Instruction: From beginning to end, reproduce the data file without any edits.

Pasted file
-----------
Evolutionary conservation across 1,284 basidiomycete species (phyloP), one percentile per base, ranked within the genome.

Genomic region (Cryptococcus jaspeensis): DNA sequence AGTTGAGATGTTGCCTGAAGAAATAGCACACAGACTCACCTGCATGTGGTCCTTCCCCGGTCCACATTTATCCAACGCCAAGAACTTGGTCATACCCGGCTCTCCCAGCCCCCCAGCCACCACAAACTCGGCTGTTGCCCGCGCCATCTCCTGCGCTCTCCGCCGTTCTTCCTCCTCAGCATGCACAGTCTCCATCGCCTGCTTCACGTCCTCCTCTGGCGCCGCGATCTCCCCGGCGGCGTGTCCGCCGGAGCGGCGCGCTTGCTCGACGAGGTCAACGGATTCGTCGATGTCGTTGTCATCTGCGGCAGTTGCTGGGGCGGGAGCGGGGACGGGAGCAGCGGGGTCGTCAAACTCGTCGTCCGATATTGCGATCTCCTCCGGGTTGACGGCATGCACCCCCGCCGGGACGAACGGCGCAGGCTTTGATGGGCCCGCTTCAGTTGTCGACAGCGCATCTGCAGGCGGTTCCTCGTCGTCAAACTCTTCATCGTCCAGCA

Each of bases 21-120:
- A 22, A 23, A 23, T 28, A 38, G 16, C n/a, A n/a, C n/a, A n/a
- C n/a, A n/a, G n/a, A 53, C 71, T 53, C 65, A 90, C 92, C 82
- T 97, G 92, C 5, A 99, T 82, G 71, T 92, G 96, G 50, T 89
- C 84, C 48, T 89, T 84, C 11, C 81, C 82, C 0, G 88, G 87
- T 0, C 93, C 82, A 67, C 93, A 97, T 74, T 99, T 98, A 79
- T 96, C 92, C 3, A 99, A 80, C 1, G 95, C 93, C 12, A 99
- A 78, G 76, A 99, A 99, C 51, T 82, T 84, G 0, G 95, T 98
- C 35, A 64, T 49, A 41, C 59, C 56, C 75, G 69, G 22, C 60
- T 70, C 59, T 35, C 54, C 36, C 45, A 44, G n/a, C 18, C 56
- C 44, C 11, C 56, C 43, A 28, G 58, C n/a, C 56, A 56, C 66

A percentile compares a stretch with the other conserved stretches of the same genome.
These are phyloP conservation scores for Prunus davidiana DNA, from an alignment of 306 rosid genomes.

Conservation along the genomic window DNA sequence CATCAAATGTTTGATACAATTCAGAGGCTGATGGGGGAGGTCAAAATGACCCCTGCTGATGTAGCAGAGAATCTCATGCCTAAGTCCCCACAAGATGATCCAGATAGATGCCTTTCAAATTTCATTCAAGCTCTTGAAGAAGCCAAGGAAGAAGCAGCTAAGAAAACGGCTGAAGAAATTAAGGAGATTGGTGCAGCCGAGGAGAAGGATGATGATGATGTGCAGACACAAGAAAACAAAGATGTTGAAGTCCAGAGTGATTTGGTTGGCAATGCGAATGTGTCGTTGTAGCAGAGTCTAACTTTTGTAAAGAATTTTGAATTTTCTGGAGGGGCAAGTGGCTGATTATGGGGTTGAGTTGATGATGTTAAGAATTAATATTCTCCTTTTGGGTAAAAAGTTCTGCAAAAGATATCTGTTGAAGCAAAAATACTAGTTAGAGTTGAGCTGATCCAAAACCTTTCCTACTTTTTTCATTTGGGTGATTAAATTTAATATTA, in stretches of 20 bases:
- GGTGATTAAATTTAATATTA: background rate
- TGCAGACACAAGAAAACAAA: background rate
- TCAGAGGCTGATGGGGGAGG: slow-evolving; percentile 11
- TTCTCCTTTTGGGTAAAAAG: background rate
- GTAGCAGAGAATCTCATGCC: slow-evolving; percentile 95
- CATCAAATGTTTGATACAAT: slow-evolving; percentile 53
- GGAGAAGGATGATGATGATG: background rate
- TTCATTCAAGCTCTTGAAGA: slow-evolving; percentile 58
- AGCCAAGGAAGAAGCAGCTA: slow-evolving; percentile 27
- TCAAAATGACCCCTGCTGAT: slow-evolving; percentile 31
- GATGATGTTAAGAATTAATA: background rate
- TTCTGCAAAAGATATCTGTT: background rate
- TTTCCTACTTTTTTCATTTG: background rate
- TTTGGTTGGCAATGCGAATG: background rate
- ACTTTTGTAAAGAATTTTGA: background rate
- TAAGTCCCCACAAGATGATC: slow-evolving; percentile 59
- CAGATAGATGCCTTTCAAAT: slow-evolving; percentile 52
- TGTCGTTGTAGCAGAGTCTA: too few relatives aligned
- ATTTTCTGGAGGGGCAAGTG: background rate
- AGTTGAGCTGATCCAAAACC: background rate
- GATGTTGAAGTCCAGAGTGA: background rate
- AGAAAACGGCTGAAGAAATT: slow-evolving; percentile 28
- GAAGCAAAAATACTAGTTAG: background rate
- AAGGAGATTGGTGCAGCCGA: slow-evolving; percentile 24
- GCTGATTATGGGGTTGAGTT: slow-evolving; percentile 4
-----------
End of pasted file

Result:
Evolutionary conservation across 1,284 basidiomycete species (phyloP), one percentile per base, ranked within the genome.

Genomic region (Cryptococcus jaspeensis): DNA sequence AGTTGAGATGTTGCCTGAAGAAATAGCACACAGACTCACCTGCATGTGGTCCTTCCCCGGTCCACATTTATCCAACGCCAAGAACTTGGTCATACCCGGCTCTCCCAGCCCCCCAGCCACCACAAACTCGGCTGTTGCCCGCGCCATCTCCTGCGCTCTCCGCCGTTCTTCCTCCTCAGCATGCACAGTCTCCATCGCCTGCTTCACGTCCTCCTCTGGCGCCGCGATCTCCCCGGCGGCGTGTCCGCCGGAGCGGCGCGCTTGCTCGACGAGGTCAACGGATTCGTCGATGTCGTTGTCATCTGCGGCAGTTGCTGGGGCGGGAGCGGGGACGGGAGCAGCGGGGTCGTCAAACTCGTCGTCCGATATTGCGATCTCCTCCGGGTTGACGGCATGCACCCCCGCCGGGACGAACGGCGCAGGCTTTGATGGGCCCGCTTCAGTTGTCGACAGCGCATCTGCAGGCGGTTCCTCGTCGTCAAACTCTTCATCGTCCAGCA

Each of bases 21-120:
- A 22, A 23, A 23, T 28, A 38, G 16, C n/a, A n/a, C n/a, A n/a
- C n/a, A n/a, G n/a, A 53, C 71, T 53, C 65, A 90, C 92, C 82
- T 97, G 92, C 5, A 99, T 82, G 71, T 92, G 96, G 50, T 89
- C 84, C 48, T 89, T 84, C 11, C 81, C 82, C 0, G 88, G 87
- T 0, C 93, C 82, A 67, C 93, A 97, T 74, T 99, T 98, A 79
- T 96, C 92, C 3, A 99, A 80, C 1, G 95, C 93, C 12, A 99
- A 78, G 76, A 99, A 99, C 51, T 82, T 84, G 0, G 95, T 98
- C 35, A 64, T 49, A 41, C 59, C 56, C 75, G 69, G 22, C 60
- T 70, C 59, T 35, C 54, C 36, C 45, A 44, G n/a, C 18, C 56
- C 44, C 11, C 56, C 43, A 28, G 58, C n/a, C 56, A 56, C 66

A percentile compares a stretch with the other conserved stretches of the same genome.
These are phyloP conservation scores for Prunus davidiana DNA, from an alignment of 306 rosid genomes.

Conservation along the genomic window DNA sequence CATCAAATGTTTGATACAATTCAGAGGCTGATGGGGGAGGTCAAAATGACCCCTGCTGATGTAGCAGAGAATCTCATGCCTAAGTCCCCACAAGATGATCCAGATAGATGCCTTTCAAATTTCATTCAAGCTCTTGAAGAAGCCAAGGAAGAAGCAGCTAAGAAAACGGCTGAAGAAATTAAGGAGATTGGTGCAGCCGAGGAGAAGGATGATGATGATGTGCAGACACAAGAAAACAAAGATGTTGAAGTCCAGAGTGATTTGGTTGGCAATGCGAATGTGTCGTTGTAGCAGAGTCTAACTTTTGTAAAGAATTTTGAATTTTCTGGAGGGGCAAGTGGCTGATTATGGGGTTGAGTTGATGATGTTAAGAATTAATATTCTCCTTTTGGGTAAAAAGTTCTGCAAAAGATATCTGTTGAAGCAAAAATACTAGTTAGAGTTGAGCTGATCCAAAACCTTTCCTACTTTTTTCATTTGGGTGATTAAATTTAATATTA, in stretches of 20 bases:
- GGTGATTAAATTTAATATTA: background rate
- TGCAGACACAAGAAAACAAA: background rate
- TCAGAGGCTGATGGGGGAGG: slow-evolving; percentile 11
- TTCTCCTTTTGGGTAAAAAG: background rate
- GTAGCAGAGAATCTCATGCC: slow-evolving; percentile 95
- CATCAAATGTTTGATACAAT: slow-evolving; percentile 53
- GGAGAAGGATGATGATGATG: background rate
- TTCATTCAAGCTCTTGAAGA: slow-evolving; percentile 58
- AGCCAAGGAAGAAGCAGCTA: slow-evolving; percentile 27
- TCAAAATGACCCCTGCTGAT: slow-evolving; percentile 31
- GATGATGTTAAGAATTAATA: background rate
- TTCTGCAAAAGATATCTGTT: background rate
- TTTCCTACTTTTTTCATTTG: background rate
- TTTGGTTGGCAATGCGAATG: background rate
- ACTTTTGTAAAGAATTTTGA: background rate
- TAAGTCCCCACAAGATGATC: slow-evolving; percentile 59
- CAGATAGATGCCTTTCAAAT: slow-evolving; percentile 52
- TGTCGTTGTAGCAGAGTCTA: too few relatives aligned
- ATTTTCTGGAGGGGCAAGTG: background rate
- AGTTGAGCTGATCCAAAACC: background rate
- GATGTTGAAGTCCAGAGTGA: background rate
- AGAAAACGGCTGAAGAAATT: slow-evolving; percentile 28
- GAAGCAAAAATACTAGTTAG: background rate
- AAGGAGATTGGTGCAGCCGA: slow-evolving; percentile 24
- GCTGATTATGGGGTTGAGTT: slow-evolving; percentile 4